Investors in metals and mineral extraction are poised to see their fortunes grow as the race to cut carbon emissions requires massive investment in commodities other than oil and gas.
As world economies shift to more electrification and away from fossil fuels to reach net-zero carbon emissions by 2050, expect more copper mining and interest in metals like cobalt and nickel crucial to battery production, CEOs and global politicians said at this week’s all-virtual CERAWeek energy conference.
The World Bank has estimated that the energy transition will require over 3 billion tons of minerals and metals. Demand for minerals including graphite, lithium and cobalt could increase by nearly 500% by 2050, to meet the growing need to deploy wind, solar and geothermal power as well as energy storage, according to a World Bank Group report last year.
Metals such as nickel and cobalt are vital in the battery sector, executives said.
Copper demand will surge from makers of piping and wires for electrification, they said.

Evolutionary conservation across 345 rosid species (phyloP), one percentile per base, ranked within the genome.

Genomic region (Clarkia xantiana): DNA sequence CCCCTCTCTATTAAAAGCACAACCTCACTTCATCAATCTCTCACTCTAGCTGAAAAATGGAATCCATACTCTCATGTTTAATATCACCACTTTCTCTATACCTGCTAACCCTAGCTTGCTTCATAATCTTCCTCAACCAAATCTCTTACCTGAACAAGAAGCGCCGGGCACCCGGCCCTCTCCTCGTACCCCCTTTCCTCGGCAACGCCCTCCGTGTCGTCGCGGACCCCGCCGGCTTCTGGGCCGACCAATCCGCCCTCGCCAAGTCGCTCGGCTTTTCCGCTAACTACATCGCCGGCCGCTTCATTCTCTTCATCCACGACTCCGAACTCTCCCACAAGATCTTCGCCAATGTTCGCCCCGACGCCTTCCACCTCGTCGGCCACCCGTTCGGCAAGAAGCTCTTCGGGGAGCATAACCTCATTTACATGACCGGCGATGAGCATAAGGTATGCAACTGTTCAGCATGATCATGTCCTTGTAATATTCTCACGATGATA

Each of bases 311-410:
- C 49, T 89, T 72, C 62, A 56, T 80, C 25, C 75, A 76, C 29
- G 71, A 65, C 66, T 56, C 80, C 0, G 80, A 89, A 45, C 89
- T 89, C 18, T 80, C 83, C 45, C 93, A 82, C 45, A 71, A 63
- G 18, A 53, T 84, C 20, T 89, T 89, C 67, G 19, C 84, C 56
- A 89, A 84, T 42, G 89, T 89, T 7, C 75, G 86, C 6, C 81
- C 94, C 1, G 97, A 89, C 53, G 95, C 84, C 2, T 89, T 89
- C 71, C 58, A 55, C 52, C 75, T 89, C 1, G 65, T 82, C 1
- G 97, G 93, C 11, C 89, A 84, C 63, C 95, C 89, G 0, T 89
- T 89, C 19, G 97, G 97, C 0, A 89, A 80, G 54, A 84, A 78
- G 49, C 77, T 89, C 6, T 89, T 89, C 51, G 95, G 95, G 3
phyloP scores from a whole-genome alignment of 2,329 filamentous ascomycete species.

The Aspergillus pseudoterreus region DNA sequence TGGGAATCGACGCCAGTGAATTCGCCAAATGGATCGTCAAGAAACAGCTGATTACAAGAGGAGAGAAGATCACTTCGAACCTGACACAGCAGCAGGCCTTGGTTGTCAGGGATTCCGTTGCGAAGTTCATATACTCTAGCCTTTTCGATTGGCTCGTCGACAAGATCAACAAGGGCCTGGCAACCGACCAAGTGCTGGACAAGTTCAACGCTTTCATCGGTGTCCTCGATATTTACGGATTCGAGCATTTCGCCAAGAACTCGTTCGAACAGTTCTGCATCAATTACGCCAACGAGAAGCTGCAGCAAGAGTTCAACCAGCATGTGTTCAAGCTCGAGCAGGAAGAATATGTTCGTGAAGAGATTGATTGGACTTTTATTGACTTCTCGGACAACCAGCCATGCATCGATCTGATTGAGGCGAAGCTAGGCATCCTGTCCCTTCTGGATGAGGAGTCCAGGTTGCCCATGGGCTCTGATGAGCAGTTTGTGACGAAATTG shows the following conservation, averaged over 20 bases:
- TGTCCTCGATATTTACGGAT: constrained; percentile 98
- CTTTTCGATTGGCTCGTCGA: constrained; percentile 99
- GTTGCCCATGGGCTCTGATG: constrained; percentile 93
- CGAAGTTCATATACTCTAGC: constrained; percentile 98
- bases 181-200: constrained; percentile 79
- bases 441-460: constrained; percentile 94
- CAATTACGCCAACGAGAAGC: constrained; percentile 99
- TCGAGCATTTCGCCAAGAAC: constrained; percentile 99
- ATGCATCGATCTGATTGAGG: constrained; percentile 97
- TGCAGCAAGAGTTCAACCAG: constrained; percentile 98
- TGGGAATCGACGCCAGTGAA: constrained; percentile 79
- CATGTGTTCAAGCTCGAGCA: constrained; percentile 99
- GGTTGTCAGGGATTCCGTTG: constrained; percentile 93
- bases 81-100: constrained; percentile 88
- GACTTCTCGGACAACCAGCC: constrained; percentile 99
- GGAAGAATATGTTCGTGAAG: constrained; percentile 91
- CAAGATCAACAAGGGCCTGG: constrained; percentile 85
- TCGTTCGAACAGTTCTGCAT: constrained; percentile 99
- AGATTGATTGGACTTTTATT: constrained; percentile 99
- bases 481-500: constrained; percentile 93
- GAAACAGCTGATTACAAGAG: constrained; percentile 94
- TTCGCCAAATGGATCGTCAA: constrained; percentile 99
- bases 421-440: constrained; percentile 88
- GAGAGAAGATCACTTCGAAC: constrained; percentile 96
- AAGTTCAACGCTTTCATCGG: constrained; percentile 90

“We see the use of electric vehicles, wind farms and solar requires up to five times the amount of copper,” Trafigura CEO Jeremy Weir said at the conference Thursday. “You can’t turn on the switch and produce more copper,” he said.
He noted that lead times for developing copper mines can be between five and 10 years, putting pressure on available copper supplies. As a result, copper and other metals will see “significant supply deficits,” he said.
In February, three-month copper prices on the London Metal Exchange surged to the highest since August 2011.
The vast quantities of copper needed could also reorder the geopolitical landscape, Goldman Sachs’ global head of commodities research and global investment research Jeff Currie said.
He said copper-producing heavyweights like Chile could take on a role similar to the one Saudi Arabia plays in the oil industry. Other nations such as Democratic Republic of the Congo could become key suppliers even with unstable, high-risk governments, akin to oil producer Venezuela.
Mining in the United States, one of the world’s largest copper producers, poses its own challenges. Reuters previously reported that the Biden administration plans to allow mines that produce metals for use in electric vehicles to be developed under existing environmental standards, rather than face tighter scrutiny similar to mining for materials such as coal.
Biden is open to allowing more mines on federal land, the sources said, but won’t give the industry carte blanche to dig everywhere.
“We are living in a technology-driven world,” Petrobras CEO Roberto Castello Branco said, speaking at CERAWeek.
“In the past, we looked only to the oil business as competitors. Now, many of them are partners, and other industries are competitors.”
(By Jessica Resnick-Ault and Devika Krishna Kumar; Editing by David Gregorio)